Published:  12:00 AM, 10 January 2017

US troops to stay in Afghanistan

US troops to stay in Afghanistan
A US Army AH-64 Apache helicopter from the 3rd Combat Aviation Brigade takes off from Forward Operating Base Dahlke, Afghanistan, May 18, 2016. The 40th CAB sent soldiers, aircraft and equipment to the base in May to support the garrison's mission to train, advice and assist the Afghan National Army. US Apache helicopters have entered the fight in Iraq against the Islamic State of Iraq and the Levant, Defense Secretary Ash Carter told reporters June 13. Army photo by Staff Sgt. Ian M. Kummer

A US Army AH-64 Apache helicopter from the 3rd Combat Aviation Brigade takes off from Forward Operating Base Dahlke, Afghanistan, May 18, 2016. The 40th CAB sent soldiers, aircraft and equipment to the base in May to support the garrison's mission to train, advice and assist the Afghan National Army. US Apache helicopters have entered the fight in Iraq against the Islamic State of Iraq and the Levant, Defense Secretary Ash Carter told reporters June 13. Army photo by Staff Sgt. Ian M. Kummer

I started writing about geopolitics in South Asia and MENA about five years back. The objective was to share my views with global readers, particularly the Think Tanks operating in the US. Most of the topics I picked up over the years were 1) proxy wars in Afghanistan, Iraq and Syria, 2) imposition of economic sanctions on Iran for decades, 3) use of crude oil as weapon, 4) melodramas in the name of change of regime, 5) creations of phantoms like Taliban, Al Qaeda and ISIS and 6) dishonest western media.

The title of my second blog article written 2012 was, Will US pull its troops out of Afghanistan in 2014 Despite having little knowledge about international relations or geopolitics at that time, my conclusion was that the US will never pull its troops out of Afghanistan. My conclusion was based on the fact that presence of the US troops in Afghanistan provides it a safe haven for undertaking cross border actions in Pakistan, Iran, China and some of the energy rich Central Asian countries.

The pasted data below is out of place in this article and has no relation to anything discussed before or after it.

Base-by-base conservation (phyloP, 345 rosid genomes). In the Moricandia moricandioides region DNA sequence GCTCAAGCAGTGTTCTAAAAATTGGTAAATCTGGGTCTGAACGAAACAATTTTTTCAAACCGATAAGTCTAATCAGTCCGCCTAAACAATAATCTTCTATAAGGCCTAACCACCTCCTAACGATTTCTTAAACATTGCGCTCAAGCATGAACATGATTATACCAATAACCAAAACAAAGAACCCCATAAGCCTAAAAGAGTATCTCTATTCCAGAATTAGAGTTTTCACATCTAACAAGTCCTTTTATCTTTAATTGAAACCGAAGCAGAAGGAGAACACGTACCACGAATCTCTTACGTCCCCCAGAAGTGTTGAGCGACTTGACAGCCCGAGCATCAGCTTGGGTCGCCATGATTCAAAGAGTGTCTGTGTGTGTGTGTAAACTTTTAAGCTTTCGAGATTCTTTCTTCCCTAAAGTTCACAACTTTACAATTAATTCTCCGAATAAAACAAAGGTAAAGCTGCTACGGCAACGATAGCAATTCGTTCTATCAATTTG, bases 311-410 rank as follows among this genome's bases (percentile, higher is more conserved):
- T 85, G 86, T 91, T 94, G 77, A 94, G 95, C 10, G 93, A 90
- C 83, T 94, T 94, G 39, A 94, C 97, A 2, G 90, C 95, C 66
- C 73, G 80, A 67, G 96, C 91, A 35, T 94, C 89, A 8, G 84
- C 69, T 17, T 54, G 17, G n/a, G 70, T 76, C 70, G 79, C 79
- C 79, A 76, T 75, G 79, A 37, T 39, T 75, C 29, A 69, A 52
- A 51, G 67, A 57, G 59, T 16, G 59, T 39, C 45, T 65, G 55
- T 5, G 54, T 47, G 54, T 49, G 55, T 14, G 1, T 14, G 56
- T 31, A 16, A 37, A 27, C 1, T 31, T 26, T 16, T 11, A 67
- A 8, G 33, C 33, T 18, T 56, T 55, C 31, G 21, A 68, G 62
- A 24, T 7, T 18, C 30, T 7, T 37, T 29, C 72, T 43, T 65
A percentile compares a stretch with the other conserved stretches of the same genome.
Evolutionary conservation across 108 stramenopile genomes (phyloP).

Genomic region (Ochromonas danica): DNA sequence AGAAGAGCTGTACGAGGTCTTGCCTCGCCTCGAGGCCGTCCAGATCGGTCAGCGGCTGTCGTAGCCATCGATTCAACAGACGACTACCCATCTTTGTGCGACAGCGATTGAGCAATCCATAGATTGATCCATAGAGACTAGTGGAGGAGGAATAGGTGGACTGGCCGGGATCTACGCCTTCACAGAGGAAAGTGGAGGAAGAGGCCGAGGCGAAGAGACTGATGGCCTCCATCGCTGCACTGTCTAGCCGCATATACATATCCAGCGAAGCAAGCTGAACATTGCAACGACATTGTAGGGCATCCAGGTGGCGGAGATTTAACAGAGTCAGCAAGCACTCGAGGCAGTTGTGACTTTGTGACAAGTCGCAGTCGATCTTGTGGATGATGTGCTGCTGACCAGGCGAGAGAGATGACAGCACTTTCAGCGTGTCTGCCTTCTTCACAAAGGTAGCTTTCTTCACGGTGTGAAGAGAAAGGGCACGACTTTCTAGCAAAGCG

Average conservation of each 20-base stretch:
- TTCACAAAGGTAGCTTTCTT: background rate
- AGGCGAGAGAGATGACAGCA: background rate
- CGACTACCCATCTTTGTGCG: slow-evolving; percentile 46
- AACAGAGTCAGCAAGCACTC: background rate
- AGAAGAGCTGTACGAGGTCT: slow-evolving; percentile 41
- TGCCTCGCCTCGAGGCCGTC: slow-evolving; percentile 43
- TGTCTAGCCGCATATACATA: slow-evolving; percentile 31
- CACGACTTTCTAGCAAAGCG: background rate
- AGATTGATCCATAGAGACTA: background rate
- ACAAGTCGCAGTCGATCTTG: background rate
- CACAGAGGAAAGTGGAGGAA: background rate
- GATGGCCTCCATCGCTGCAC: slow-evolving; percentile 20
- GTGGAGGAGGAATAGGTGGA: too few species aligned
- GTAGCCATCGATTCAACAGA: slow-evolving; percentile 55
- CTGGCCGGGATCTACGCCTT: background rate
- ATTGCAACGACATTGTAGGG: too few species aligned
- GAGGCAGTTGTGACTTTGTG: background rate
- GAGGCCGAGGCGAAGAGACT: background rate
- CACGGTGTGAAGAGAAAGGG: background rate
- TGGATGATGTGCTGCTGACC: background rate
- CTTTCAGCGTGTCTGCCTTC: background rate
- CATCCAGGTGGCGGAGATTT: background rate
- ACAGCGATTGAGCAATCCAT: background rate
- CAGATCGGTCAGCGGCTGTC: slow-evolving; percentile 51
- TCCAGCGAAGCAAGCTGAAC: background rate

I had deliberately avoided mentioning drugs as one of the prime reasons for the US troops for occupying Afghanistan, but one of the readers was prompt in raising this point. If one thinks with a cool head this may be a key reason because it gives control over the drug trade and also the money to be paid to militants for killing the innocents ruthlessly and to keep the world permanently under fear. It may also be said that Afghanistan has become a nursery for growing mercenaries and people from around the world to get training in the rugged mountains of Afghanistan. They are also paid from the money earned from cultivation of poppies.

Having been born and grown up in war-ridden Afghanistan, the locals have become 'blood thirsty' and suffer from restlessness. Ironically, they not only kill their own countrymen, but also go to places where conflicts have been created by the super powers to satisfy their lust. After fighting two world wars, the super power have decided to fight proxy wars, sell arms to the governments where rebel groups have been created by them, and use the income from drugs and oil for buying arms. The job becomes easier through the propagation of regime change mantra.

These super powers are among the sponsors of the UN, created for restoring peace in the world. However, now the only role of Security Council is to grant permission for attacking a country chosen for the proxy war. Two of the worst examples are Afghanistan and Iraq. All too often, military dictators are made heads of state and often the drama of sham democracy is staged.

The writer is an economic analyst

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